“We’re heading for a fiscal reckoning in this country, and so we’ve got to begin to address that and some of us on the Republican side are willing to try to do so,” said Virginia Rep. Bob Good, one of 14 Republicans who voted against another failed Israel aid bill last week.

“And so there is much available, unjustified, even harmful spending in our federal, bloated government to pay for not just the Israel supplemental but all future supplementals,” he said, referring to the budget bill.

Thirteen of the 14 Republicans who voted against that bill are members of the Freedom Caucus, which is closely aligned with Trump.

Virtually the only GOP House lawmaker who consistently voted against Israel until now has been Rep. Thomas Massie of Kentucky, who is not a member of the Freedom Caucus.

The Republicans who voted against the aid say the money must be offset somehow, whether it is through cuts to other budget items or through turning the foreign aid into a loan — a solution Trump and his allies support.

“The supplemental aid package should be a loan to the countries in question, as suggested by President Trump,” Trump ally Sen. Lindsey Graham, a longtime staunch backer of Israel, said in a statement.

Graham voted against last week’s Senate bill, as did Sens. Marco Rubio of Florida and Ted Cruz of Texas, who are also historically pro-Israel.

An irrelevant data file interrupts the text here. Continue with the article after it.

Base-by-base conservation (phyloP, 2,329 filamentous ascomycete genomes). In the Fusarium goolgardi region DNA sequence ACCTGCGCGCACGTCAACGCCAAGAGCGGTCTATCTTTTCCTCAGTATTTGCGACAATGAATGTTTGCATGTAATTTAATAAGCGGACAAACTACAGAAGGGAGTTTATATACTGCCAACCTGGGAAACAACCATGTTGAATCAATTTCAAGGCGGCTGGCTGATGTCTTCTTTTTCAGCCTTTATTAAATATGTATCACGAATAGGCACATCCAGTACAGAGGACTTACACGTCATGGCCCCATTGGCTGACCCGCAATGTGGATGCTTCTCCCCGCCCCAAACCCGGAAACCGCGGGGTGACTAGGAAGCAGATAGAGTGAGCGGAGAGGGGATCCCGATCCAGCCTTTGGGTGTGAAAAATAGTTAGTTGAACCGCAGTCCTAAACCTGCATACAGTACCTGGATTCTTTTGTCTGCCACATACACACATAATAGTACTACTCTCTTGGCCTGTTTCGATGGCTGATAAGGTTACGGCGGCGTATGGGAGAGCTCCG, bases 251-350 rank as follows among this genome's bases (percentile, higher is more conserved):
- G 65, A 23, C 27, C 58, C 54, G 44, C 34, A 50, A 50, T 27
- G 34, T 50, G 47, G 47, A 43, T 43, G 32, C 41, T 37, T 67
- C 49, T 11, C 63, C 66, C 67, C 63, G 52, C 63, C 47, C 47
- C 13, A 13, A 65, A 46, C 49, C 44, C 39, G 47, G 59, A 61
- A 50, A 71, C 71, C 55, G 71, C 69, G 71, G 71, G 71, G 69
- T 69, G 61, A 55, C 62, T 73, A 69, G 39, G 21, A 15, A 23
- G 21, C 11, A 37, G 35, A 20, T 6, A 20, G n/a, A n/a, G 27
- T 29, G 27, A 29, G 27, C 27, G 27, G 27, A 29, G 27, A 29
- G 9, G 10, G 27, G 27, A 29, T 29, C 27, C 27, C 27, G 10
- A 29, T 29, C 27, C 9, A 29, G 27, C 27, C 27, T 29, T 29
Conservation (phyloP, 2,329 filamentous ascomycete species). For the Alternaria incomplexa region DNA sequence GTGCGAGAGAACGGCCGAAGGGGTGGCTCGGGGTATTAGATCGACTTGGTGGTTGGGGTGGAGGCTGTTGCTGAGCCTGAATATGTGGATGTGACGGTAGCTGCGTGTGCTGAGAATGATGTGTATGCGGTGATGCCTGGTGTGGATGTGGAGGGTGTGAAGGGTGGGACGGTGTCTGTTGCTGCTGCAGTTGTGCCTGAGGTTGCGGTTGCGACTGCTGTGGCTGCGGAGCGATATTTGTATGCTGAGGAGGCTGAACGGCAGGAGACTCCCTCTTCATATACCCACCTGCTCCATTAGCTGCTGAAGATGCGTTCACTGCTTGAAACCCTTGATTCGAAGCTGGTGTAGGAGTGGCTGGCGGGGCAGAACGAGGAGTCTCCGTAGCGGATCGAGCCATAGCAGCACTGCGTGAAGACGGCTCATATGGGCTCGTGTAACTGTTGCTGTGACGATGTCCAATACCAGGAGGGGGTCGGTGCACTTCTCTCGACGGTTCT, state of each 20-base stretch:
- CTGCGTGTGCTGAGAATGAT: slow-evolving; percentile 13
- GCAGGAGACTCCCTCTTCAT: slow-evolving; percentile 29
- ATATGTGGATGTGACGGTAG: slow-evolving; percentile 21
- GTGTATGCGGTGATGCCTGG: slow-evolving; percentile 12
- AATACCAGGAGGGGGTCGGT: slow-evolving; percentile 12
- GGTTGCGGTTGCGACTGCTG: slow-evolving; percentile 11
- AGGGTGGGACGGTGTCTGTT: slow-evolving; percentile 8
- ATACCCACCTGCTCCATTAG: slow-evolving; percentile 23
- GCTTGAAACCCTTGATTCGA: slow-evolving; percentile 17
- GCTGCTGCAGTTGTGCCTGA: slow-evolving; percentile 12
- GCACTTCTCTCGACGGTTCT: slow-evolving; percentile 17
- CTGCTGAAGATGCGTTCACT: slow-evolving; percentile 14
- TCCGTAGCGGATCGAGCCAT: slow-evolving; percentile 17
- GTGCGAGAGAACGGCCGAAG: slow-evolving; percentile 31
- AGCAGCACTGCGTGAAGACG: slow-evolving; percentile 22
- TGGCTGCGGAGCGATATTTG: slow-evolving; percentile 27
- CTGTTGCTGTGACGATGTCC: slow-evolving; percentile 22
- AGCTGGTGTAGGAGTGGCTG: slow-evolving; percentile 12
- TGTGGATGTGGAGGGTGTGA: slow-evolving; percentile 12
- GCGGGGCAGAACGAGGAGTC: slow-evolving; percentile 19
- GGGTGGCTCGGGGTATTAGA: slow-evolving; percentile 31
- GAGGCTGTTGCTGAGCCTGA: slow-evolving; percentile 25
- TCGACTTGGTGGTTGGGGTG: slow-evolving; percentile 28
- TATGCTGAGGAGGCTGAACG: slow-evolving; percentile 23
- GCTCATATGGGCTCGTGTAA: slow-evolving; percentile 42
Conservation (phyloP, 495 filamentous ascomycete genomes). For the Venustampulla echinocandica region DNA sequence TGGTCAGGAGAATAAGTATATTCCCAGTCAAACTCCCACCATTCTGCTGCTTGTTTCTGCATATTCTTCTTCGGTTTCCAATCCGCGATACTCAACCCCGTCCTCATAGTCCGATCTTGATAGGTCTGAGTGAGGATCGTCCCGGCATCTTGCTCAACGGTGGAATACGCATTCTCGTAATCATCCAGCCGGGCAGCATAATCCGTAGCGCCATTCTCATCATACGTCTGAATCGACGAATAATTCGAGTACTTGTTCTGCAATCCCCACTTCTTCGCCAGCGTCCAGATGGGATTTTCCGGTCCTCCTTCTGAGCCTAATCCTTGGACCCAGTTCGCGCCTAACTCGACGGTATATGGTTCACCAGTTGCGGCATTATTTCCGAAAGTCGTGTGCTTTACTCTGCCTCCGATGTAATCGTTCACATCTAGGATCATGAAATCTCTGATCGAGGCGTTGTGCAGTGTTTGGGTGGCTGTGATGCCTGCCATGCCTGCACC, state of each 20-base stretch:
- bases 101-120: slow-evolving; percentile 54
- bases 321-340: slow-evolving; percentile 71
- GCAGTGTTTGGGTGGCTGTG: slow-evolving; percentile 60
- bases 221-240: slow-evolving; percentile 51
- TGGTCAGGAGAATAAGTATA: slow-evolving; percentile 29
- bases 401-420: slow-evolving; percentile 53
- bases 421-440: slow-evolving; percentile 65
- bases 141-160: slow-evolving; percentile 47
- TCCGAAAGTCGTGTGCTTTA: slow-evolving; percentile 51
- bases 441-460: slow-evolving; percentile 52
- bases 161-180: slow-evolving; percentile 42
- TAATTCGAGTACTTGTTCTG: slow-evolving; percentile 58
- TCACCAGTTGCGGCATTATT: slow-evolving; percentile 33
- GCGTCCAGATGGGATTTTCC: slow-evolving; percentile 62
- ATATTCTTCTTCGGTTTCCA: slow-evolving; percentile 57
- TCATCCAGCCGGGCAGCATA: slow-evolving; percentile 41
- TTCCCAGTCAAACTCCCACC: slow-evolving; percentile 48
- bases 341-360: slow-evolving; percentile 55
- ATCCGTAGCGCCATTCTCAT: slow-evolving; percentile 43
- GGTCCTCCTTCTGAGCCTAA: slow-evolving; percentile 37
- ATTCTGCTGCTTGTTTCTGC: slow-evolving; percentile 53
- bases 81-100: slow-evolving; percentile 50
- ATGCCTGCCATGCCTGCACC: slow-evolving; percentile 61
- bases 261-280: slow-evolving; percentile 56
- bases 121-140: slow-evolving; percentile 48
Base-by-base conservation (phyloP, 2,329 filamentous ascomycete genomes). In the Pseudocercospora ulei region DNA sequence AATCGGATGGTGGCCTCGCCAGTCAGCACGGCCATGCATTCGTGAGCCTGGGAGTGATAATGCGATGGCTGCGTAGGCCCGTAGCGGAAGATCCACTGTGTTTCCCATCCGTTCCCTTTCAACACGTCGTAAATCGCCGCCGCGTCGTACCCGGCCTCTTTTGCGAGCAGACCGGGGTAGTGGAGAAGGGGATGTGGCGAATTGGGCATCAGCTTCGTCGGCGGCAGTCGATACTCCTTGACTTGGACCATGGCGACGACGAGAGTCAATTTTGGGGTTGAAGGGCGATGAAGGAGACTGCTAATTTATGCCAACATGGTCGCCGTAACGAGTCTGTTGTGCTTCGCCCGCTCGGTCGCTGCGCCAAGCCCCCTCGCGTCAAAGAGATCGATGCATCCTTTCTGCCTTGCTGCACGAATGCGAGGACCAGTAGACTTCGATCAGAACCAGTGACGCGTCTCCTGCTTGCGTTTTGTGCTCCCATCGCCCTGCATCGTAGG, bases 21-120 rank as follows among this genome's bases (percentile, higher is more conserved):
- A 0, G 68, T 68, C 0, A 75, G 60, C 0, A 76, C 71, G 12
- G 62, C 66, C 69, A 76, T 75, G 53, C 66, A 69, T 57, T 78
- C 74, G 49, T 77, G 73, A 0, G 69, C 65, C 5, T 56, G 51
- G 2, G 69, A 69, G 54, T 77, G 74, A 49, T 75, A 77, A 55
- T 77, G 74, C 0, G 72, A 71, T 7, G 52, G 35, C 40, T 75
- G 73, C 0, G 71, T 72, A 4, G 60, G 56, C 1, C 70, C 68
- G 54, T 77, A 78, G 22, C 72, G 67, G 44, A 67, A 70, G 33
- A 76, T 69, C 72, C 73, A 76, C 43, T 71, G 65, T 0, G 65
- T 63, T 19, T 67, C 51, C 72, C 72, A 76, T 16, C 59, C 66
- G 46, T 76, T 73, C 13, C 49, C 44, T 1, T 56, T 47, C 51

“A loan on friendly terms allows America, who is deeply in debt, a chance to get our money back and changes the paradigm of how we help others,” Graham said. “President Trump is right to insist that we think outside the box.”

House Speaker Johnson has signaled that he is also on board with offsetting aid. Last November, he sponsored an unsuccessful bill that conditioned Israel aid on cuts to the Internal Revenue Service, the first time Congress conditioned aid to Israel on anything.

He agreed with the Freedom Caucus to introduce the aid bill under a process that required a two-thirds majority — dooming its chances.

Pro-Israel groups are urging a return to aid bills with no strings and argue that the fraction of a percent of the budget that goes to aid for Israel is critical for fighting shared foes.

“As Israel battles Hamas, Hezbollah, and other Iranian proxies on its borders, we are urging both Democrats and Republicans to move beyond partisan differences and support emergency funding for the Jewish state,” AIPAC spokesman Marshall Wittmann said.

Richard Goldberg, a longtime Senate Republican staffer who worked closely with Democrats to advance aid to Israel, echoes the message that polarization was undercutting efforts to protect Israel and American national security.